A disclaimer can save a life

Kalyan Jewellers recently found itself at the receiving end of ire from the government bankers' association

Published: Jul 23, 2018

g_107671_123_280x210.jpgAmitabh Bachchan with Shweta Bachchan  in Kalyan Jewellers Commercial AD

First, the claim.
Last week, All India Bank Officer's Association (AIBOC), the largest association of bankers in India, claimed that the theme, tone and tenor of the latest Kalyan Jewellers TV commercial featuring Bollywood actor Amitabh Bachchan and his daughter Shweta Nanda was "disgusting, derogatory, and was aimed to create distrust in the banking system for pure commercial gain." The advertisement, the press release by the banking union elaborated, portrays banks in bad light.

For the uninitiated, the Kalyan Jewellers TVC, made by L&K Saatchi and Saatchi, plays on the theme of Vishwasam or honesty. The premise of the commercial is that a father-daughter duo visit a bank to return the extra pension credited erroneously. The duo is not only spurned by unresponsive officers but it also shows one banker suggesting that they keep the money since the procedure to return the money is tiresome.

The advertisement, the bank union claims, portrays banks in bad light, "casting aspersion, hurting the sentiment of millions of personnel, stakeholders and is a direct attempt to ruin the trust and confidence of billions of citizenries in banks."

The Kerala-based jewellery brand responded with an apologetic disclaimer but later on Sunday, withdrew the controversial advertisement.

Kalyan, in an earlier media statement, had said that the commercial was an "‘act of pure fiction and at no point intended to generalise the bank officers at large."

However, while withdrawing the commercial, executive director Ramesh Kalyanaraman apologised. "We sincerely regret the inadvertent hurt caused and withdraw the advertisement from all media with immediate effect," he said.

This is the second time that Kalyan Jewellers has had to withdraw a commercial.

TR Ramesh, the executive director (Marketing) of Kalyan had offered an unconditional disclaimer earlier. “We shall add (before the advertisement) that characters and situations depicted are fictional. The brand does not intend to disrespect or malign any person or community,” he clarified. However, its firefighting attempt of issuing a disclaimer didn't work either.

The bankers, reckon advertising gurus, have erred with an exaggerated over-reaction. “It’s (advertisement) not a comment on any institution,” Piyush Pandey, executive director and creative chairman of Ogilvy (South Asia), said. “It’s a pure story-telling, and people should calm down,” the celebrated adman said. The commercial, he lets on, needs a context and that’s it. “Nobody should read too much into it.”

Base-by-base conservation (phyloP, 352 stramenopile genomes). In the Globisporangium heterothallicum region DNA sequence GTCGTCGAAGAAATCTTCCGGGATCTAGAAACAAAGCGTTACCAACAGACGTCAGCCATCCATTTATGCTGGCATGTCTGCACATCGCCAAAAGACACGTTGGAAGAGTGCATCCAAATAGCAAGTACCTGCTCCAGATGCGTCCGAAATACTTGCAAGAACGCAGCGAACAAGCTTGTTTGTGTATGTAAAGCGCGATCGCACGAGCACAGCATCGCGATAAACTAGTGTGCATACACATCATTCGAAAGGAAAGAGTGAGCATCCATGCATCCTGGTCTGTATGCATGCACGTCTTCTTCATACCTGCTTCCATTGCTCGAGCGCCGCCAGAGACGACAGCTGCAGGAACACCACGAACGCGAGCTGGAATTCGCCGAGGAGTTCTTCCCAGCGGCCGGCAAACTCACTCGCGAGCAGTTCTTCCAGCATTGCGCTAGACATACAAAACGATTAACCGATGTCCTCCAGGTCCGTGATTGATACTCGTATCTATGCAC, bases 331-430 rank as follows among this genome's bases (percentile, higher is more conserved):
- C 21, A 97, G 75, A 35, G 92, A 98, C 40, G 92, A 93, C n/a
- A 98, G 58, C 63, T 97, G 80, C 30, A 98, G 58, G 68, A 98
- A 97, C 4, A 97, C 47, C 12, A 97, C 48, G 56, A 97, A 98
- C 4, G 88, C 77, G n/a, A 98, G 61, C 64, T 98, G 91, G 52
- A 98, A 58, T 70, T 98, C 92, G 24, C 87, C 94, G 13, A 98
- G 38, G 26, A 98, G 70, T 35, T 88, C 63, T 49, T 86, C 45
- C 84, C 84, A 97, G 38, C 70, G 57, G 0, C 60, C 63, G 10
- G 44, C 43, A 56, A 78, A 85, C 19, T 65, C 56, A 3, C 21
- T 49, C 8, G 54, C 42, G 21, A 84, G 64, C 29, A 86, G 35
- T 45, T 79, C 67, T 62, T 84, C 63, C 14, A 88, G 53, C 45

Marketing expert Harish Bijoor, who runs an eponymous brand consultancy, also contends that there is nothing objectionable in the commercial. “You will object if you see truth here. And if you as a bank see truth, then the problem exists,” he added, adding that the message in the advertisement is more important than the medium.  

Interestingly, it’s not the first time that public sector banks have been the butt of joke.

In February this year, former cricketer Virender Sehwag also took a dig at them when he compared on-field umpires in the Centurion one-day international match to government bankers, after they called a 40-minute lunch break when India required only two runs to win against South Africa in the second one day international (ODI).

“Umpires treating Indian batsmen like PSU bank treat customers. Lunch ke baad aana (come after lunch),” Sehwag tweeted. The former swashbuckling batsman followed up his tweet with another sharp-witted comment: “Most sarkaari (government) banks, in fact most sarkaari departments don’t care for the common man. The attitude is like mai baap (literally, mother father; here, anything goes).”

Though the tongue-in-cheek tweet went viral—over seven thousand retweets and fifth thousand likes—it drew sharp criticism from the bankers, who took exception to way banking culture was mocked.

The general perception about the PSU banks not being customer-centric was reinforced by a study by Indian Customer Satisfaction Index (ICSI) in 2016, which interestingly had no Indian bank among the top three.

HSBC, a foreign bank, topped the list of 12 large banks with a customer satisfaction score of 76, Standard Chartered and Citibank--two more overseas banks--came close on its heels with a score of 74 and 73, respectively. Kotak Mahindra Bank ranked fourth, followed by ICICI Bank, Bank of Baroda, Axis Bank and HDFC Bank. The country’s largest public sector bank, State Bank of India (SBI), a PSU bank, ranked the lowest.

Just like PSU bankers, who have often been ridiculed, Kalyan too is not new to controversies. In April 2015, Kalyan had to withdraw an advertisement after civil right activists slammed its creative depicting Bollywood actress Aishwarya Rai Bachchan being waited upon by a dark-skinned native child slave.

The most baffling aspect of the entire controversy, point out experts, is the oversight on the part of marketers and creative agency to run a disclaimer.

“A disclaimer is the most potent weapon to blunt any reaction,” says Ashita Aggarwal, marketing professor at SP Jain Institute of Management and Research. The very idea of disclaimer, she points out, is to pre-empt any move to sue a person or a brand. “Disclaimer also gives the creative heads a refuge to depict reality using fictional characters,” she adds.

The only hope is that Kalyan Jewellers learns from its controversies and bankers too, take a jibe gracefully every now and then.

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